“We are not on the proverbial ‘fishing expedition’ in any way,” he said. “We are not relying on conjecture or guesswork or wishful thinking.”

Meng had been subjected to a “pattern of extraordinarily serious misconduct”, said Fenton, and “there was no legitimate purpose to the CBSA’s actions”.

He added: “These are not technical violations. They are purposeful violations of the court order [that Meng's arrest be executed immediately].”

Instead, Meng’s arrest was delayed by three hours, during which time the CBSA officers effectively acted as proxy investigators for the RCMP and the FBI, Fenton said.

Meng entered court on Tuesday in a short black cocktail dress, encrusted in sequins on the sleeves and collar, and wearing black velvet stilettos, also twinkling with sequins. It was a second eye-catching outfit for Meng this week, and a departure from her earlier courtroom attire. She had previously sported hooded sweatshirts and other casual clothing in court.

She was arrested at the Vancouver airport during a stopover from Hong Kong on her way to Mexico.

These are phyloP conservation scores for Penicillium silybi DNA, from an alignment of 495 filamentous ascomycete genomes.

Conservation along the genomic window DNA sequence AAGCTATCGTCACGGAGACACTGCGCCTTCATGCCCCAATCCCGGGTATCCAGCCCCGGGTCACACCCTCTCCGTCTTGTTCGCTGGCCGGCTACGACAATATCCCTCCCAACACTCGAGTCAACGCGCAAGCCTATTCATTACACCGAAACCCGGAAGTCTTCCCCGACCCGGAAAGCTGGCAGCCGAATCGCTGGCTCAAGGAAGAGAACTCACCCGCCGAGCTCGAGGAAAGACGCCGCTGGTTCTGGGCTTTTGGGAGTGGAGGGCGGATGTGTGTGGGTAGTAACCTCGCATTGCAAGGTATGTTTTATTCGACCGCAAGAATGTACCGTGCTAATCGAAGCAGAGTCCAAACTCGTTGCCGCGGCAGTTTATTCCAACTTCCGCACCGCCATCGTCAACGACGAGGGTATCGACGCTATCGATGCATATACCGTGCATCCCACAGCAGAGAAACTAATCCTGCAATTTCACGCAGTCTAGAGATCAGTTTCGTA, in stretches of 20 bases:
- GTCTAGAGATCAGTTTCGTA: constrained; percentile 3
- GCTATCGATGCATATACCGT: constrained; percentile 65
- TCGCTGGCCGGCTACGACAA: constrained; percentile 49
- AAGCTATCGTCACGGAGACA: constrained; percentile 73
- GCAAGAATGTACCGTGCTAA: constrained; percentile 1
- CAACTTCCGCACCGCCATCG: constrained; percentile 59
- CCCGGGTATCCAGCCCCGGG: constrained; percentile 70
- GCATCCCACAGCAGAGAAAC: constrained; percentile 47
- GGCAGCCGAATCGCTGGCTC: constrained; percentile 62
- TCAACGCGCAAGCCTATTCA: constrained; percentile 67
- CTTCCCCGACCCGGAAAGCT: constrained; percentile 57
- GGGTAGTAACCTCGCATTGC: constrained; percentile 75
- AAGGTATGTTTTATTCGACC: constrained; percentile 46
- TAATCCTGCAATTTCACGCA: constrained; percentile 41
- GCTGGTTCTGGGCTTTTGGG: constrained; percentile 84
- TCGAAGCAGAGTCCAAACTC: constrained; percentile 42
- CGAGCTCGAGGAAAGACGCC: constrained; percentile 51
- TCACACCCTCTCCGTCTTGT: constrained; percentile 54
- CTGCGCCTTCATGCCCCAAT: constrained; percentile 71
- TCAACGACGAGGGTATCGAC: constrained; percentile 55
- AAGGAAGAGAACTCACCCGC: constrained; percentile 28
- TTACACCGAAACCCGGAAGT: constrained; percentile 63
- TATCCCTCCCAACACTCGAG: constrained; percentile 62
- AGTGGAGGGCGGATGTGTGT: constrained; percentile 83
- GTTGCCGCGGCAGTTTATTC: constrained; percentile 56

The US wants her to face trial for allegedly defrauding HSBC bank, in a case related to Huawei’s supposed business in Iran, which was allegedly in breach of American sanctions.

Monday was devoted largely to Meng’s team building the case that evidence disclosure by the Canadian attorney general’s lawyers – acting on behalf of the US – has been inadequate.

Peck said on Monday that Canadian border officers had improperly delayed Meng’s arrest at the airport in order to conduct their “covert criminal investigation”.

Meng’s case has been a flashpoint in US-China relations, occurring in the midst of the trade war.

The arrest also sent China-Canada relations plunging to their lowest depths in years. China has detained two Canadians, Michael Spavor and Michael Kovrig, accusing them of espionage, but Canada says the detentions are retribution for the Meng case.

Meng is free on C$10 million (US$7.5 million) bail, living in a C$13 million mansion that is one of two homes she owns in Vancouver. A former permanent resident of Canada, she has been a frequent visitor to the city in recent years, including six visits in 2018 before her arrest on her seventh.

The hearing was adjourned until Wednesday morning.

This article appeared in the South China Morning Post print edition as: Meng ‘subjected to serious misconduct by border agents’